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Objectives This study sought to examine the effect of statin therapy hospitalizations for heart failure (HFH) in patients in the CORONA (Controlled Rosuvastatin Multinational Trial in Heart Failure) trial. Background HFH is an important, frequently recurrent event. Conventional time-to-first event analyses do not take account repeat events. We used a number of statistical approaches to examine the effect of treatment on first and repeat HFH in the CORONA trial. Methods In the CORONA trial, 5,011 patients ≥60 years of age with chronic New York Heart Association functional classes II to IV systolic heart failure resulting from ischemia were randomized to receive rosuvastatin or placebo. Poisson, Andersen-Gill, and negative binomial methods (NB) were used to analyze the effect of rosuvastatin on HFH, and the NB and a parametric joint frailty model (JF) were used to examine this effect while accounting for the competing risk of cardiovascular (CV) death. Rosuvastatin/placebo rate ratios were calculated, both unadjusted and adjusted. Results A total of 1,291 patients had 1 or more HFH (750 of these had a single HFH only), and there were a total of 2,408 HFHs. The hazard ratio for the conventional time-to-first event analysis for HFH was 0.91 (95% confidence interval [CI]: 0.82 to 1.02, p = 0.105). In contrast, the NB on repeat hospitalizations gave an unadjusted RR (RR) for HFH of 0.86 (95% CI: 0.75 to 0.99, p = 0.030), adjusted 0.82 (95% CI: 0.72 to 0.92, p = 0.001), and after including CV death as the last event, adjusted RR of 0.85 (95% CI: 0.77 to 0.94, p = 0.001). The JF gave an adjusted RR of 0.82 (95% CI: 0.73 to 0.92, p = 0.001). Similar results were found in analyses of all CV hospitalizations and all-cause hospitalizations. Conclusions When repeat events were included, rosuvastatin was shown to reduce the risk of HFH by approximately 15% to 20%, equating to approximately 76 fewer admissions per 1,000 patients treated over a median 33 months of follow-up. Including repeat events could increase the ability to detect treatment effects in heart failure trials.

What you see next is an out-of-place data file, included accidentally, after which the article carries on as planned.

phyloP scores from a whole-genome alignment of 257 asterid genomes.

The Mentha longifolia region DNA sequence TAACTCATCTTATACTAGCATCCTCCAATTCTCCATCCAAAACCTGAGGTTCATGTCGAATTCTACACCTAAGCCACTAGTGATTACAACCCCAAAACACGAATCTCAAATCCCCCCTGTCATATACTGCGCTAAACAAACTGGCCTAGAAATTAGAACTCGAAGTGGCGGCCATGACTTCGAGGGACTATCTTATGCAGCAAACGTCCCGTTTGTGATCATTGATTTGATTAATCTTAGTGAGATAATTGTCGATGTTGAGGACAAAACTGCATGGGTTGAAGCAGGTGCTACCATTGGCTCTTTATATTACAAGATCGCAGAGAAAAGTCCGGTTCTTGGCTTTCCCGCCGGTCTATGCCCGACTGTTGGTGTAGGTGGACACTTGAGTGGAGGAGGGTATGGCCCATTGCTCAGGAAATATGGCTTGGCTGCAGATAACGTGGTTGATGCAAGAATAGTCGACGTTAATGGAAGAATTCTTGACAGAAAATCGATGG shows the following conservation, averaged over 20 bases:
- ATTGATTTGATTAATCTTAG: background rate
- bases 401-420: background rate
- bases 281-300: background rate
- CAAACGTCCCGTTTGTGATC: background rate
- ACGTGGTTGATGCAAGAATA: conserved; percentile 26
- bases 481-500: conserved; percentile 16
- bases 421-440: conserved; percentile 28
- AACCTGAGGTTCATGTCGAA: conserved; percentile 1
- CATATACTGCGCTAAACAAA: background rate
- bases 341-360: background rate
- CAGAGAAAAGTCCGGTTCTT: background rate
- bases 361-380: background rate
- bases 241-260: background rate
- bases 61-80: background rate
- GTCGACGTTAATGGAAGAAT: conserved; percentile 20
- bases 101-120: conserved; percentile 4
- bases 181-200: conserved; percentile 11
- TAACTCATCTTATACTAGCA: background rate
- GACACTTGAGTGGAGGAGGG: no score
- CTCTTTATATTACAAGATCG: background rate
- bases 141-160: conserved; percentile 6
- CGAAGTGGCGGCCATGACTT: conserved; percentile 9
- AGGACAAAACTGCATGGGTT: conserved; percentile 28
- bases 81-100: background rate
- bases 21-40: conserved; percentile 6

Mary MacKillop Institute for Health Research

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Journal Article

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